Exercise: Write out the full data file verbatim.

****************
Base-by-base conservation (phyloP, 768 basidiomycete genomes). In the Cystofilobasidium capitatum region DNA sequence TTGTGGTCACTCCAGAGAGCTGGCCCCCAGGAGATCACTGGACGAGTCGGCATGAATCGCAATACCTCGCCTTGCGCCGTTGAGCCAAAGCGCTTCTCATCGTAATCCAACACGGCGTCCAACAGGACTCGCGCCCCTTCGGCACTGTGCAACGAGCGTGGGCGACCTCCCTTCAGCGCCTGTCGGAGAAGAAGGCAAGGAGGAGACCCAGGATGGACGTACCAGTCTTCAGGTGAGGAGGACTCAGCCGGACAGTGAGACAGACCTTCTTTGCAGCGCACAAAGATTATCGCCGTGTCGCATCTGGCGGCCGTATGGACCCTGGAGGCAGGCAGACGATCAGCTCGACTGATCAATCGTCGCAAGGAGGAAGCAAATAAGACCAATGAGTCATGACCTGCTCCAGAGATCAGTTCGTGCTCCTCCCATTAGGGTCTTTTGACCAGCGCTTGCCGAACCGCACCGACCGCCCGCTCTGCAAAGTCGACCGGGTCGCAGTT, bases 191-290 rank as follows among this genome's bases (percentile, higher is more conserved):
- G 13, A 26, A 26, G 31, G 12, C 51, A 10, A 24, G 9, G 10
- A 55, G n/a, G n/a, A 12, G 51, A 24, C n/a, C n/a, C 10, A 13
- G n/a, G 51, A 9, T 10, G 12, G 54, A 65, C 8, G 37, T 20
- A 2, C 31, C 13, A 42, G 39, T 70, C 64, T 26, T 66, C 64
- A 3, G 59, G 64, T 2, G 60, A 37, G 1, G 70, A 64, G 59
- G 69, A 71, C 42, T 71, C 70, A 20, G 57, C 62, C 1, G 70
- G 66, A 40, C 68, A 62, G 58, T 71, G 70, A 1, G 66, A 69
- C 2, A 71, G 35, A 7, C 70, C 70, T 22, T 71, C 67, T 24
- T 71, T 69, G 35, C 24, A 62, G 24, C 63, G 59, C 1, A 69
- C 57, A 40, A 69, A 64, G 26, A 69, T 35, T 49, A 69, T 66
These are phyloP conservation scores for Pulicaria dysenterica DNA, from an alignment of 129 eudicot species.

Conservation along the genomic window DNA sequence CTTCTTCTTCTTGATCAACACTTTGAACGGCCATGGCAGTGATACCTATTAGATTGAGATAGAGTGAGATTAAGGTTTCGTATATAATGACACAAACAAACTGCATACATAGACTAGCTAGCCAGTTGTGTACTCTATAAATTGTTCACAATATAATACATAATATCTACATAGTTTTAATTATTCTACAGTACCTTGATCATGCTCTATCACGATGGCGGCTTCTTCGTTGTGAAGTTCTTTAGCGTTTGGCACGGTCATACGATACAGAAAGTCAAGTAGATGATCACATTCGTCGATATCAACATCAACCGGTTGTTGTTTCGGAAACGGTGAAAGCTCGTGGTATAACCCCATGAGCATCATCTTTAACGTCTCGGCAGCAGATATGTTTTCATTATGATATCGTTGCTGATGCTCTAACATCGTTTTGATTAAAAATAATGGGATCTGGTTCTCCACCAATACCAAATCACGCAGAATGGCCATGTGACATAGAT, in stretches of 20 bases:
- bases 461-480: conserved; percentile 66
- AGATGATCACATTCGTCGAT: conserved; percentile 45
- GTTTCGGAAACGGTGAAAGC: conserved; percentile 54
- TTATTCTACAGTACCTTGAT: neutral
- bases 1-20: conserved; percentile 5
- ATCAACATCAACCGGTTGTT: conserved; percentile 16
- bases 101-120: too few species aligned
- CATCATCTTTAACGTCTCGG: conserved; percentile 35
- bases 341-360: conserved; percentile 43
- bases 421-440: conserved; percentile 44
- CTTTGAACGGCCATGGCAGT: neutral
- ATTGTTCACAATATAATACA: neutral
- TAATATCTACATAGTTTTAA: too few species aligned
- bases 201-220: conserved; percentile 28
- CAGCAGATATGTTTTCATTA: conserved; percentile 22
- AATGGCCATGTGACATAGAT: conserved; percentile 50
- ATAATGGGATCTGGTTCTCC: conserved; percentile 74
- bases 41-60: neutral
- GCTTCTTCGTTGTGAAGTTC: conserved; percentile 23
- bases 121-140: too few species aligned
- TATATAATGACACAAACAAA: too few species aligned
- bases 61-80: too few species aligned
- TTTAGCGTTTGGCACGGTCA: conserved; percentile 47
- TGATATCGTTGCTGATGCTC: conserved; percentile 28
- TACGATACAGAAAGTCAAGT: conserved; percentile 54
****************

Base-by-base conservation (phyloP, 768 basidiomycete genomes). In the Cystofilobasidium capitatum region DNA sequence TTGTGGTCACTCCAGAGAGCTGGCCCCCAGGAGATCACTGGACGAGTCGGCATGAATCGCAATACCTCGCCTTGCGCCGTTGAGCCAAAGCGCTTCTCATCGTAATCCAACACGGCGTCCAACAGGACTCGCGCCCCTTCGGCACTGTGCAACGAGCGTGGGCGACCTCCCTTCAGCGCCTGTCGGAGAAGAAGGCAAGGAGGAGACCCAGGATGGACGTACCAGTCTTCAGGTGAGGAGGACTCAGCCGGACAGTGAGACAGACCTTCTTTGCAGCGCACAAAGATTATCGCCGTGTCGCATCTGGCGGCCGTATGGACCCTGGAGGCAGGCAGACGATCAGCTCGACTGATCAATCGTCGCAAGGAGGAAGCAAATAAGACCAATGAGTCATGACCTGCTCCAGAGATCAGTTCGTGCTCCTCCCATTAGGGTCTTTTGACCAGCGCTTGCCGAACCGCACCGACCGCCCGCTCTGCAAAGTCGACCGGGTCGCAGTT, bases 191-290 rank as follows among this genome's bases (percentile, higher is more conserved):
- G 13, A 26, A 26, G 31, G 12, C 51, A 10, A 24, G 9, G 10
- A 55, G n/a, G n/a, A 12, G 51, A 24, C n/a, C n/a, C 10, A 13
- G n/a, G 51, A 9, T 10, G 12, G 54, A 65, C 8, G 37, T 20
- A 2, C 31, C 13, A 42, G 39, T 70, C 64, T 26, T 66, C 64
- A 3, G 59, G 64, T 2, G 60, A 37, G 1, G 70, A 64, G 59
- G 69, A 71, C 42, T 71, C 70, A 20, G 57, C 62, C 1, G 70
- G 66, A 40, C 68, A 62, G 58, T 71, G 70, A 1, G 66, A 69
- C 2, A 71, G 35, A 7, C 70, C 70, T 22, T 71, C 67, T 24
- T 71, T 69, G 35, C 24, A 62, G 24, C 63, G 59, C 1, A 69
- C 57, A 40, A 69, A 64, G 26, A 69, T 35, T 49, A 69, T 66
These are phyloP conservation scores for Pulicaria dysenterica DNA, from an alignment of 129 eudicot species.

Conservation along the genomic window DNA sequence CTTCTTCTTCTTGATCAACACTTTGAACGGCCATGGCAGTGATACCTATTAGATTGAGATAGAGTGAGATTAAGGTTTCGTATATAATGACACAAACAAACTGCATACATAGACTAGCTAGCCAGTTGTGTACTCTATAAATTGTTCACAATATAATACATAATATCTACATAGTTTTAATTATTCTACAGTACCTTGATCATGCTCTATCACGATGGCGGCTTCTTCGTTGTGAAGTTCTTTAGCGTTTGGCACGGTCATACGATACAGAAAGTCAAGTAGATGATCACATTCGTCGATATCAACATCAACCGGTTGTTGTTTCGGAAACGGTGAAAGCTCGTGGTATAACCCCATGAGCATCATCTTTAACGTCTCGGCAGCAGATATGTTTTCATTATGATATCGTTGCTGATGCTCTAACATCGTTTTGATTAAAAATAATGGGATCTGGTTCTCCACCAATACCAAATCACGCAGAATGGCCATGTGACATAGAT, in stretches of 20 bases:
- bases 461-480: conserved; percentile 66
- AGATGATCACATTCGTCGAT: conserved; percentile 45
- GTTTCGGAAACGGTGAAAGC: conserved; percentile 54
- TTATTCTACAGTACCTTGAT: neutral
- bases 1-20: conserved; percentile 5
- ATCAACATCAACCGGTTGTT: conserved; percentile 16
- bases 101-120: too few species aligned
- CATCATCTTTAACGTCTCGG: conserved; percentile 35
- bases 341-360: conserved; percentile 43
- bases 421-440: conserved; percentile 44
- CTTTGAACGGCCATGGCAGT: neutral
- ATTGTTCACAATATAATACA: neutral
- TAATATCTACATAGTTTTAA: too few species aligned
- bases 201-220: conserved; percentile 28
- CAGCAGATATGTTTTCATTA: conserved; percentile 22
- AATGGCCATGTGACATAGAT: conserved; percentile 50
- ATAATGGGATCTGGTTCTCC: conserved; percentile 74
- bases 41-60: neutral
- GCTTCTTCGTTGTGAAGTTC: conserved; percentile 23
- bases 121-140: too few species aligned
- TATATAATGACACAAACAAA: too few species aligned
- bases 61-80: too few species aligned
- TTTAGCGTTTGGCACGGTCA: conserved; percentile 47
- TGATATCGTTGCTGATGCTC: conserved; percentile 28
- TACGATACAGAAAGTCAAGT: conserved; percentile 54